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Emotional Support Animal and Apartments

Moving into a new apartment but worried your dog may not be allowed to move in with you? If you can prove that your dog is an emotional support animal (ESA), then there is no reason to be afraid.

The Fair Housing Act (FHA) ensures that your pet will be permitted to live with you in your apartment even if it doesn’t allow pets. In this article, we are going to explain how you can get your dog registered as an ESA so it can move in with you to your new apartment.

Image by Vitaly Gariev / Unsplash

How to Register a Dog as an ESA

To get your dog registered as an emotional support animal, all you have to do is pick a registry and then share some details about yourself and your pet. Once you’ve done that, you’ll get an ID card for your dog, which you can show to your landlord to confirm that your pet is an ESA.

An ID card won’t be enough, though, and you’ll also need an ESA letter from a mental health professional. Ideally, the company that issues you the ID card should also help you get the letter.

The ESA letter will ensure that your dog is recognized as an ESA no matter where you go. Keep in mind that, before issuing you the letter, your mental health professional will confirm that you suffer from a mental health condition and your dog’s presence helps you cope with it.

Can My Dog Live In My Apartment as an ESA?

Yes, once you have received an ESA letter from a certified mental health professional, your dog will be allowed to live in your apartment even if it has a no-pet policy. You’ll have to show the letter to the landlord when requesting to have the dog move in with you.

Your landlord can’t charge you additional fees for accommodating your dog, but if your pet damages their property, then you may be liable to pay the repair costs.

According to the Fair Housing Act (FHA), it is unlawful for a person to “refuse to make reasonable accommodations in rules, policies, practices, or services, when such accommodations may be necessary to afford such person equal opportunity to use and enjoy a dwelling.”

You must be able to show that your dog offers you emotional relief when moving into a new apartment.

Note that while you can take your ESA almost everywhere with you, if it causes disturbance or creates issues for other people, you could be asked to take it elsewhere.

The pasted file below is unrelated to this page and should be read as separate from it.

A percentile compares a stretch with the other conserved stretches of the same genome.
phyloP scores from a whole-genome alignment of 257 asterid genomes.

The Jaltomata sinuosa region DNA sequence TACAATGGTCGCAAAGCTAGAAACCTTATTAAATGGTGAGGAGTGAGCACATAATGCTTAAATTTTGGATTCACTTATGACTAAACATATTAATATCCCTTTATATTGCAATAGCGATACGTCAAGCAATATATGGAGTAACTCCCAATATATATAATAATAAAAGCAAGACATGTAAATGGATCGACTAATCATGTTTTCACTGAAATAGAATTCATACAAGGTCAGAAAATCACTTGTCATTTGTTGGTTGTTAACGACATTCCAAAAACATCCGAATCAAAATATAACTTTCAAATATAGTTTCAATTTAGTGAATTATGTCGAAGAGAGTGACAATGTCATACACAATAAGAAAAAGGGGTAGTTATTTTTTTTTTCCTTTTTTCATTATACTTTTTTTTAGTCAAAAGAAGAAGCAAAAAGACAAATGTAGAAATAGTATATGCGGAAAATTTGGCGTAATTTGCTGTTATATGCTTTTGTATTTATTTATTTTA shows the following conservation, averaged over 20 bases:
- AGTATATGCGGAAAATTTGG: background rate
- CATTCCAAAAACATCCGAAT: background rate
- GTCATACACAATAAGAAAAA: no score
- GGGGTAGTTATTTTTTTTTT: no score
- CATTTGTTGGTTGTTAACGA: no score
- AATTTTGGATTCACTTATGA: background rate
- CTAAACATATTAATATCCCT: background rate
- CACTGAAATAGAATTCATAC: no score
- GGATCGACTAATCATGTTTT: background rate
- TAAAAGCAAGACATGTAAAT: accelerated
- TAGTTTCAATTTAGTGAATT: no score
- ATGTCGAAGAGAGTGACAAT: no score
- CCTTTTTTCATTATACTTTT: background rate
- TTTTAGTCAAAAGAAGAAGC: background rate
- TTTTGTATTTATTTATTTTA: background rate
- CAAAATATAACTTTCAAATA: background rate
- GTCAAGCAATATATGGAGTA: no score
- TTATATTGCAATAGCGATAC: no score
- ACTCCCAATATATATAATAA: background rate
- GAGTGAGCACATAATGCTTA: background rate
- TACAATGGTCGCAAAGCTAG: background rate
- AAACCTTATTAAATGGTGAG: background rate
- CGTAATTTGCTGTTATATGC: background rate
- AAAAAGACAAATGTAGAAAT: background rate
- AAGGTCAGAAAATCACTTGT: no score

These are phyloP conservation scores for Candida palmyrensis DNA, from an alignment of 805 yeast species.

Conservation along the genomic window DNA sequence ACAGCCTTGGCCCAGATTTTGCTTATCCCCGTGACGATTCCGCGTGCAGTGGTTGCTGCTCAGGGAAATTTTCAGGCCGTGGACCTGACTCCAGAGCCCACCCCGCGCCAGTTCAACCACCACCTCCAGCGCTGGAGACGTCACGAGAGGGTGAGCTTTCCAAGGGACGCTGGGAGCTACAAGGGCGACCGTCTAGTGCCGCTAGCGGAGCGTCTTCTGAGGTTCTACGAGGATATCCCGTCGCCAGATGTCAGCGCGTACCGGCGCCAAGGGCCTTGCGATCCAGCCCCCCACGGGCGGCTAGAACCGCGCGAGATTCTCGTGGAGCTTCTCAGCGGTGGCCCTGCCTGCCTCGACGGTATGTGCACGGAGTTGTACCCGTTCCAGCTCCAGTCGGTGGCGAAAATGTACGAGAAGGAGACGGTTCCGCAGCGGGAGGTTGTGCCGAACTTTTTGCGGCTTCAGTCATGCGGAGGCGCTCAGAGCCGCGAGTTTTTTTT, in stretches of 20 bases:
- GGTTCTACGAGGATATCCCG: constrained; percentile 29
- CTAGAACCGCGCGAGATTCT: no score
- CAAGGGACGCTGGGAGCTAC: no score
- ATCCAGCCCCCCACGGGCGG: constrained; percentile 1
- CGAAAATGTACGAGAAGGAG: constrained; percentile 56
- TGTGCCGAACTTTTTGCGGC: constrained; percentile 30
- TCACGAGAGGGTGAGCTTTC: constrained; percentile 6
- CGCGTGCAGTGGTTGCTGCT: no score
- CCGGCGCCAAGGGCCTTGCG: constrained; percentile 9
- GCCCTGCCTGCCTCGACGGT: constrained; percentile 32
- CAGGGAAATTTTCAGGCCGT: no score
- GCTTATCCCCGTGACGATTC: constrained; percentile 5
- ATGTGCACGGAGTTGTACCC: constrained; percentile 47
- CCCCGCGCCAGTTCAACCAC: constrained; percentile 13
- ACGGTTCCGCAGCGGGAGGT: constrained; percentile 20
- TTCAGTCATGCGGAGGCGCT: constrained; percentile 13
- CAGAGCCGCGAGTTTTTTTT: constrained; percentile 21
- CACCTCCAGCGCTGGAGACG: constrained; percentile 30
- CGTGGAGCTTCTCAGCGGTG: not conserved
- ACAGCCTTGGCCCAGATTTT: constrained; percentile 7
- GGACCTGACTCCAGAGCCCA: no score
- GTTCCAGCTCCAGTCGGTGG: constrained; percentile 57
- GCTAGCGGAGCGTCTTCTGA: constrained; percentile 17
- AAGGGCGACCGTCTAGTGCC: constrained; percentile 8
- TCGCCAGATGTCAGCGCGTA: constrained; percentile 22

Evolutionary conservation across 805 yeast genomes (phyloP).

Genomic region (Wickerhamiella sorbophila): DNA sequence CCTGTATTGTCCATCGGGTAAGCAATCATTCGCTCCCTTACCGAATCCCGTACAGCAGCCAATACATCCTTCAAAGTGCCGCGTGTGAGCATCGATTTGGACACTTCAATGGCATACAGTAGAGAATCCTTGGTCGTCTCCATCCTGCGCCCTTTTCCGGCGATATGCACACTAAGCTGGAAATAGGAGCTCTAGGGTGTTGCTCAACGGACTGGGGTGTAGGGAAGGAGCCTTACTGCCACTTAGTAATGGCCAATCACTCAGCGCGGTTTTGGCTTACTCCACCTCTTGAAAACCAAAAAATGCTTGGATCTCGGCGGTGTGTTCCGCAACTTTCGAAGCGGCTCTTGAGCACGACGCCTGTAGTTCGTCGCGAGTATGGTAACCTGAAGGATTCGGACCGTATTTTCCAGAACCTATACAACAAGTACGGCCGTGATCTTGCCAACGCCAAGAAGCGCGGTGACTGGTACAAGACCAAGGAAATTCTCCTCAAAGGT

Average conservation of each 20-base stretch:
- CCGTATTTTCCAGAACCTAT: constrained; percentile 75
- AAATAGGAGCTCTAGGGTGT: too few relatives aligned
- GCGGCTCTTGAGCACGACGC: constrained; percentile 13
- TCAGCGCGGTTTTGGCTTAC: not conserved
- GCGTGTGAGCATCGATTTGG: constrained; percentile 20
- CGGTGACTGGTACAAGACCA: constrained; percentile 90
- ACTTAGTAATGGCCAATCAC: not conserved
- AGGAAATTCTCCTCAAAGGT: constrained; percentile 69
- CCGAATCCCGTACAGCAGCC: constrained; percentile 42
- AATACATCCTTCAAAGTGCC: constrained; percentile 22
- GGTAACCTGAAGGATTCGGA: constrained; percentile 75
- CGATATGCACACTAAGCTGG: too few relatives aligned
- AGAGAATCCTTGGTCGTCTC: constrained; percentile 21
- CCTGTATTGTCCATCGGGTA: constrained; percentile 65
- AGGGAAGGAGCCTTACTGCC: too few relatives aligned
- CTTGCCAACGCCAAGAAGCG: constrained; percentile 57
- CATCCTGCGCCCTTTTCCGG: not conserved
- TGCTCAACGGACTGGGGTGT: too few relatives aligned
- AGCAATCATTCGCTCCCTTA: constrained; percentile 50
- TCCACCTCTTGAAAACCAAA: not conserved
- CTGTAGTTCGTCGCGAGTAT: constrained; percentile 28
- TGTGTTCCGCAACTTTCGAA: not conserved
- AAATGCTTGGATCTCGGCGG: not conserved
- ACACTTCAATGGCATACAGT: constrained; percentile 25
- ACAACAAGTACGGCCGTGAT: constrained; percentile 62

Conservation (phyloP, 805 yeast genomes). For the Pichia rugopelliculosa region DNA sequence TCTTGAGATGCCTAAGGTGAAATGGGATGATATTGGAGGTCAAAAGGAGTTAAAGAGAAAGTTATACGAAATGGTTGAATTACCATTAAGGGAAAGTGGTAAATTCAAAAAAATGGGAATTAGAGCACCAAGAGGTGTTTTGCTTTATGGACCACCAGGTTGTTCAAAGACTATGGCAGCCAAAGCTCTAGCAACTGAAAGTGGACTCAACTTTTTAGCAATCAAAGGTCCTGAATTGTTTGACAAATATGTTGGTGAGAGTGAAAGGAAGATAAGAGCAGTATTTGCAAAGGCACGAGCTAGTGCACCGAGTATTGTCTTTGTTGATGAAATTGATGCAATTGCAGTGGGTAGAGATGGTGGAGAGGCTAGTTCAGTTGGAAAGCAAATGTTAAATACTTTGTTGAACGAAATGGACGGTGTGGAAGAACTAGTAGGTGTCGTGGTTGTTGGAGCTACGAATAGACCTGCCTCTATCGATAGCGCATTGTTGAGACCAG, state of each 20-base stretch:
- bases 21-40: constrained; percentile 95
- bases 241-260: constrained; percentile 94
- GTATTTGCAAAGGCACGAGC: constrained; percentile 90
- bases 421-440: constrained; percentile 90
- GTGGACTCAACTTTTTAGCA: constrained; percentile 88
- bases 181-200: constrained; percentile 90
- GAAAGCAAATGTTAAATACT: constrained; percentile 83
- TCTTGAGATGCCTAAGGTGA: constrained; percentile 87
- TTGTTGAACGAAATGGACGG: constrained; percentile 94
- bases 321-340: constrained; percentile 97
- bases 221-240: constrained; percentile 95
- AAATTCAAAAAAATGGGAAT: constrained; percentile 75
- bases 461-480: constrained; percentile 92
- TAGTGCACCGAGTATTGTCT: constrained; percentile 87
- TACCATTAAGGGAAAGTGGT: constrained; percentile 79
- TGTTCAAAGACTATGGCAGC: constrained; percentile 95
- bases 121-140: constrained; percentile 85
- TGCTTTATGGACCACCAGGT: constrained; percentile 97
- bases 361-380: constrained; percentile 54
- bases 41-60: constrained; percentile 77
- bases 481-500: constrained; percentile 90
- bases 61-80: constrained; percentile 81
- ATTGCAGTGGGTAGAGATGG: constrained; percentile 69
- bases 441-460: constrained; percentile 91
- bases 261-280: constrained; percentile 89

Unlike service dogs, ESAs don’t enjoy as many privileges. For example, service dogs have more extensive legal protection thanks to the Americans with Disabilities Act (ADA). In many cases, you can take more than one service dog to a restaurant as long as you can prove that each dog serves a different purpose.

Service dogs have to undergo extensive training, though, in order to be qualified as a service dog. Emotional support animals don’t require any such training and you just have to get an ESA letter from a mental health professional.

Since ESAs don’t have to be trained by a professional trainer, there are certain responsibilities that come with owning one. For example, you have to make sure that your pet exhibits good behavior and doesn’t disturb your neighbors. This is especially important if you’re living in a small apartment.

The benefit of having your pet live with you in your apartment is that you’ll always have a furry friend to play and spend time with!

Image by Vitaly Gariev / Unsplash

Register Your Dog as an ESA

If you want your pet to start living with you in your new apartment, then we suggest getting it registered as an ESA as soon as possible. Make sure you get an ESA letter from a certified mental health professional as well, because that’s what you’ll be asked to present when moving into an apartment that has a no-pets policy.

The letter will serve as your official documentation, verifying the legitimacy of your dog’s status as an ESA. Once you have that out of the way, your dog can finally start living with you in your apartment!

By ML Staff. Images courtesy of Unsplash


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